TextileFuture is presenting to you in today’s Newsletter that Polyester might grow to twice the volume of cotton. This report is based upon the recent Americas Polyester Conference, presented by Phil Marshall, Head of Polyester at PCI Wood Mackenzie and our guest author. The firm provides a broader, deeper view from upstream energy to chemicals, polymers and fibres with our detailed data and integrated analysis. The insight on polyester offers many useful facts and figures
PET Resin: How should new capacity additions be viewed?
Whilst polyester fibres are clothing the world, acting as the primary source for any growth in fabric consumption, production is centred on Asia but growth in PET resin is key to western polyester demand and remains at typically 5 % making substantial inroads into a range of end-use applications in bottles and packaging. As PET resin supply lengthens in the Americas, can we relate today’s market to over-builds in the polyester chain in Asia? Will US PET producers be able to compete with imports of PET resin?
Polyester fibre is a low-cost fibre with excellent physical properties, which has made amazing inroads into global fibres markets. We expect nearly 60 million annual tonnes of polyester to be consumed by 2020. That is more than double the volume of cotton to be used at that time, the next largest source of traditional fibre, and more than all other sources of fibre combined; however, capacity in the chain has been overbuilt, especially in China, and low return on investment means companies have difficulty in justifying further injections of capital. Price setting mechanisms are complex, the tension between fibre producers in Asia and raw material suppliers sets pricing and because paraxylene the key raw material for polyester can assist in gasoline blending, it is impacted by the US gasoline market.
Fibre dynamics drive impact paraxyelene pricing and gasoline dynamics in the US impact PET pricing, this together with the perception of length in the North American PET market is a heady cocktail. With the new Corpus Christi Texas PET plant due to come on line shortly the perception is that the NAFTA PET market will fall into oversupply once this asset starts up, but the story is more complex as high quality technology, highly competitive MEG and a potential to displace imports could mean that the impact could be felt in Asia as their exports markets are eroded.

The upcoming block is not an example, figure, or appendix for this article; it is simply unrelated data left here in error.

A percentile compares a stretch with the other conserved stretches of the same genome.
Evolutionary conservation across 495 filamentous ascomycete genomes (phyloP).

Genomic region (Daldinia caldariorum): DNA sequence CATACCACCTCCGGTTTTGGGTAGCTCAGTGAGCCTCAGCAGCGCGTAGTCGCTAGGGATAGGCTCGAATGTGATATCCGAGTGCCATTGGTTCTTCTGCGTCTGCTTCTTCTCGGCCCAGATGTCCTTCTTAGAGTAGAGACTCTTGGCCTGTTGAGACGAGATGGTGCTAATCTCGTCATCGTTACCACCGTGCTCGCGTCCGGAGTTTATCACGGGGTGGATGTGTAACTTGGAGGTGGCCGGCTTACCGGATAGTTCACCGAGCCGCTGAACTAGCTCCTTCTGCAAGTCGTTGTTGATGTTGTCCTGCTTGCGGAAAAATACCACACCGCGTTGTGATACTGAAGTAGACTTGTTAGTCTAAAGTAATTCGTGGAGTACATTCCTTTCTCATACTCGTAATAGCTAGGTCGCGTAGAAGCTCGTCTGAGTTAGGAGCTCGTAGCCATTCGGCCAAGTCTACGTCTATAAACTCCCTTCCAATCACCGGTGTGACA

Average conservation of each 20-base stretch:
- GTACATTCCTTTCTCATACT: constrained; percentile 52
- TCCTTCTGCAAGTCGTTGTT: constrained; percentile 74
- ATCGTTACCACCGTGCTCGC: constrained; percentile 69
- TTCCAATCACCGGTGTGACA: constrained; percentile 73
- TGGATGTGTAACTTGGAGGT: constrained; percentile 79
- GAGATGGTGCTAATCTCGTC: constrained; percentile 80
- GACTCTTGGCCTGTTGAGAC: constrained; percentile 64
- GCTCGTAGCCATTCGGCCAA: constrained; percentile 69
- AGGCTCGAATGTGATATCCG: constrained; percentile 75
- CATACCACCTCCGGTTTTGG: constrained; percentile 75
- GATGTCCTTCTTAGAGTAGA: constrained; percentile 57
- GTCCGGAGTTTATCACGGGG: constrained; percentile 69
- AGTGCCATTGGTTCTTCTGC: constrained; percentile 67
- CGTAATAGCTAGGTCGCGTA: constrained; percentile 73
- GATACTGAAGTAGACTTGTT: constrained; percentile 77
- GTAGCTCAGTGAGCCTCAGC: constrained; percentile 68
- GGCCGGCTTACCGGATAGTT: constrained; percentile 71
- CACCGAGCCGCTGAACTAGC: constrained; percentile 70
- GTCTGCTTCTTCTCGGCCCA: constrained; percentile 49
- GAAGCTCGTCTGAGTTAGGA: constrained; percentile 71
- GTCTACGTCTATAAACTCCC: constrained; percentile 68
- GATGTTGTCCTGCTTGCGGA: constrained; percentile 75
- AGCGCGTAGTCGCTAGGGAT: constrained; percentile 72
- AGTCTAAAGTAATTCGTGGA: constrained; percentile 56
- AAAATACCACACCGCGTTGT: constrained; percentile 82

The Texas plant won’t redefine the PET resin landscape, but it will change the cost profile and trade in NAFTA, where we are likely to see:
The full volume associated with the PET resin plant is likely to hit the market in stages across 2017 and 2018.
These delays will allow organic demand growth to catch up with supply, especially in the Americas
While balances will lengthen in the Americas, re-positioning among players in the PET resin value chain will allow for more optimal flows of intermediates and lower-cost supply of resin to countries within the region, together with the displacement of imports.
Our up and coming Americas Polyester Landscape study will address these issues and more; particularly as raw material costs in the US are set to become more competitive. Some Asian suppliers to the region may see business as usual but that looks less likely.
To learn more, turn to the presentation from our recent Americas Polyester Conference (March 2017), presented by Phil Marshall, Head of Polyester at PCI Wood Mackenzie:
The following Tables are selfexplanatory: